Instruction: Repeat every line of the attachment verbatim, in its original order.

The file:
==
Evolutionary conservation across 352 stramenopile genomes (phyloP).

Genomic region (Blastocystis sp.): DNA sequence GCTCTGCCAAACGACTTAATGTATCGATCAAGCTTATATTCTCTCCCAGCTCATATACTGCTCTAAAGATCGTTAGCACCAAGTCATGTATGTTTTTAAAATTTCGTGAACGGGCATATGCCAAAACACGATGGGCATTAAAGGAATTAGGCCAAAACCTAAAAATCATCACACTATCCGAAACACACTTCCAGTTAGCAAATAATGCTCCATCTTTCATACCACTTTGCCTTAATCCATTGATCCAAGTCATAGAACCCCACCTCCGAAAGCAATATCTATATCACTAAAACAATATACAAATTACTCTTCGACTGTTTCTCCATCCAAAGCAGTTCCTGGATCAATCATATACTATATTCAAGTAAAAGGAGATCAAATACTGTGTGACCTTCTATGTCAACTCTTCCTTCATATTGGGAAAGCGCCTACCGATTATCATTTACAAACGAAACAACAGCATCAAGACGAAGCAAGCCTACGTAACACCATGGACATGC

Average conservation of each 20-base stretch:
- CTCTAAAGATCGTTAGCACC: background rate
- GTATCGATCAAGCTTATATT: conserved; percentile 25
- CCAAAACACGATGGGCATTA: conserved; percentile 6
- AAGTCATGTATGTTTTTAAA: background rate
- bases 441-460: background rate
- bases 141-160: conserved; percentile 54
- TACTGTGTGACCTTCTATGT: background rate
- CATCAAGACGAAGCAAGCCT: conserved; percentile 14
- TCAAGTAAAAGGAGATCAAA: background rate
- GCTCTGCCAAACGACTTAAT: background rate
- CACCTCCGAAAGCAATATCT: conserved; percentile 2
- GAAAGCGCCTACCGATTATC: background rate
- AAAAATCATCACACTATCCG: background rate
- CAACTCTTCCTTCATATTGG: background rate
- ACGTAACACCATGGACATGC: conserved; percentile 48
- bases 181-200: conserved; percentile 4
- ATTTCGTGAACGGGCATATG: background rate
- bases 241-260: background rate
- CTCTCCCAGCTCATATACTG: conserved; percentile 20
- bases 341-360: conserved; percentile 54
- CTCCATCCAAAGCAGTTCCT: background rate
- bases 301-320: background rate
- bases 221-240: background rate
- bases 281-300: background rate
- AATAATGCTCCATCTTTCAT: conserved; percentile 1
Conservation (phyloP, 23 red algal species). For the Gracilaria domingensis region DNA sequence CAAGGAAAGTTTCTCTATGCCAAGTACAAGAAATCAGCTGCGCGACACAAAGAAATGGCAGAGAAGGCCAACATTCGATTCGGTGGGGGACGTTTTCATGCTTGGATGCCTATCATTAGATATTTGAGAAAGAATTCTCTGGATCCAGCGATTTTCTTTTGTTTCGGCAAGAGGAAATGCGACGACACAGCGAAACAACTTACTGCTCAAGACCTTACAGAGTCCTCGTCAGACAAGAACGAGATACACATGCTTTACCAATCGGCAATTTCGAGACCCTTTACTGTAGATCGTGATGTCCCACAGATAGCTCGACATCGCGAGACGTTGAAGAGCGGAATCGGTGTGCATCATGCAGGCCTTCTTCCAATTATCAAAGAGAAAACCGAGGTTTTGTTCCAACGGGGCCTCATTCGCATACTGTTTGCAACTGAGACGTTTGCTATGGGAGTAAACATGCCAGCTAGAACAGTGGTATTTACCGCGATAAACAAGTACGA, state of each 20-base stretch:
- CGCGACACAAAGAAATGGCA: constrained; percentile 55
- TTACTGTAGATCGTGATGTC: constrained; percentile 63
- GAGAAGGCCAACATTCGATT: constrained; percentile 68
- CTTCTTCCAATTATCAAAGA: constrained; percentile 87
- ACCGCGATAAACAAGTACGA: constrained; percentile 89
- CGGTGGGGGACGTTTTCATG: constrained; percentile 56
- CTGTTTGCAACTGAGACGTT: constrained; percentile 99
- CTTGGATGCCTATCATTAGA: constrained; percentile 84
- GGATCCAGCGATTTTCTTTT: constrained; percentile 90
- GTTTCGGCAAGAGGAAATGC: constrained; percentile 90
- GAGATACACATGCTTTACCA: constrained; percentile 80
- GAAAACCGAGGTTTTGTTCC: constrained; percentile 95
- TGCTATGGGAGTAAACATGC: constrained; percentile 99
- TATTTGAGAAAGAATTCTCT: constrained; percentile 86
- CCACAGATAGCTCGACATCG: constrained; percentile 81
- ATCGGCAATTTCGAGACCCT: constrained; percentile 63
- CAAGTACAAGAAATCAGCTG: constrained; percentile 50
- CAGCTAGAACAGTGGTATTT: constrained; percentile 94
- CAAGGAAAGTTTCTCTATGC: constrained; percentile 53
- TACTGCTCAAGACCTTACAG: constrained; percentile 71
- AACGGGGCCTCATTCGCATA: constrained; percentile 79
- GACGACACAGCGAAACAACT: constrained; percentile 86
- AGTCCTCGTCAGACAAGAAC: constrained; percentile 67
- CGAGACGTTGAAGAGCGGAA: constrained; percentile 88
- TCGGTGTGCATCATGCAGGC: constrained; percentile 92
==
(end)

Evolutionary conservation across 352 stramenopile genomes (phyloP).

Genomic region (Blastocystis sp.): DNA sequence GCTCTGCCAAACGACTTAATGTATCGATCAAGCTTATATTCTCTCCCAGCTCATATACTGCTCTAAAGATCGTTAGCACCAAGTCATGTATGTTTTTAAAATTTCGTGAACGGGCATATGCCAAAACACGATGGGCATTAAAGGAATTAGGCCAAAACCTAAAAATCATCACACTATCCGAAACACACTTCCAGTTAGCAAATAATGCTCCATCTTTCATACCACTTTGCCTTAATCCATTGATCCAAGTCATAGAACCCCACCTCCGAAAGCAATATCTATATCACTAAAACAATATACAAATTACTCTTCGACTGTTTCTCCATCCAAAGCAGTTCCTGGATCAATCATATACTATATTCAAGTAAAAGGAGATCAAATACTGTGTGACCTTCTATGTCAACTCTTCCTTCATATTGGGAAAGCGCCTACCGATTATCATTTACAAACGAAACAACAGCATCAAGACGAAGCAAGCCTACGTAACACCATGGACATGC

Average conservation of each 20-base stretch:
- CTCTAAAGATCGTTAGCACC: background rate
- GTATCGATCAAGCTTATATT: conserved; percentile 25
- CCAAAACACGATGGGCATTA: conserved; percentile 6
- AAGTCATGTATGTTTTTAAA: background rate
- bases 441-460: background rate
- bases 141-160: conserved; percentile 54
- TACTGTGTGACCTTCTATGT: background rate
- CATCAAGACGAAGCAAGCCT: conserved; percentile 14
- TCAAGTAAAAGGAGATCAAA: background rate
- GCTCTGCCAAACGACTTAAT: background rate
- CACCTCCGAAAGCAATATCT: conserved; percentile 2
- GAAAGCGCCTACCGATTATC: background rate
- AAAAATCATCACACTATCCG: background rate
- CAACTCTTCCTTCATATTGG: background rate
- ACGTAACACCATGGACATGC: conserved; percentile 48
- bases 181-200: conserved; percentile 4
- ATTTCGTGAACGGGCATATG: background rate
- bases 241-260: background rate
- CTCTCCCAGCTCATATACTG: conserved; percentile 20
- bases 341-360: conserved; percentile 54
- CTCCATCCAAAGCAGTTCCT: background rate
- bases 301-320: background rate
- bases 221-240: background rate
- bases 281-300: background rate
- AATAATGCTCCATCTTTCAT: conserved; percentile 1
Conservation (phyloP, 23 red algal species). For the Gracilaria domingensis region DNA sequence CAAGGAAAGTTTCTCTATGCCAAGTACAAGAAATCAGCTGCGCGACACAAAGAAATGGCAGAGAAGGCCAACATTCGATTCGGTGGGGGACGTTTTCATGCTTGGATGCCTATCATTAGATATTTGAGAAAGAATTCTCTGGATCCAGCGATTTTCTTTTGTTTCGGCAAGAGGAAATGCGACGACACAGCGAAACAACTTACTGCTCAAGACCTTACAGAGTCCTCGTCAGACAAGAACGAGATACACATGCTTTACCAATCGGCAATTTCGAGACCCTTTACTGTAGATCGTGATGTCCCACAGATAGCTCGACATCGCGAGACGTTGAAGAGCGGAATCGGTGTGCATCATGCAGGCCTTCTTCCAATTATCAAAGAGAAAACCGAGGTTTTGTTCCAACGGGGCCTCATTCGCATACTGTTTGCAACTGAGACGTTTGCTATGGGAGTAAACATGCCAGCTAGAACAGTGGTATTTACCGCGATAAACAAGTACGA, state of each 20-base stretch:
- CGCGACACAAAGAAATGGCA: constrained; percentile 55
- TTACTGTAGATCGTGATGTC: constrained; percentile 63
- GAGAAGGCCAACATTCGATT: constrained; percentile 68
- CTTCTTCCAATTATCAAAGA: constrained; percentile 87
- ACCGCGATAAACAAGTACGA: constrained; percentile 89
- CGGTGGGGGACGTTTTCATG: constrained; percentile 56
- CTGTTTGCAACTGAGACGTT: constrained; percentile 99
- CTTGGATGCCTATCATTAGA: constrained; percentile 84
- GGATCCAGCGATTTTCTTTT: constrained; percentile 90
- GTTTCGGCAAGAGGAAATGC: constrained; percentile 90
- GAGATACACATGCTTTACCA: constrained; percentile 80
- GAAAACCGAGGTTTTGTTCC: constrained; percentile 95
- TGCTATGGGAGTAAACATGC: constrained; percentile 99
- TATTTGAGAAAGAATTCTCT: constrained; percentile 86
- CCACAGATAGCTCGACATCG: constrained; percentile 81
- ATCGGCAATTTCGAGACCCT: constrained; percentile 63
- CAAGTACAAGAAATCAGCTG: constrained; percentile 50
- CAGCTAGAACAGTGGTATTT: constrained; percentile 94
- CAAGGAAAGTTTCTCTATGC: constrained; percentile 53
- TACTGCTCAAGACCTTACAG: constrained; percentile 71
- AACGGGGCCTCATTCGCATA: constrained; percentile 79
- GACGACACAGCGAAACAACT: constrained; percentile 86
- AGTCCTCGTCAGACAAGAAC: constrained; percentile 67
- CGAGACGTTGAAGAGCGGAA: constrained; percentile 88
- TCGGTGTGCATCATGCAGGC: constrained; percentile 92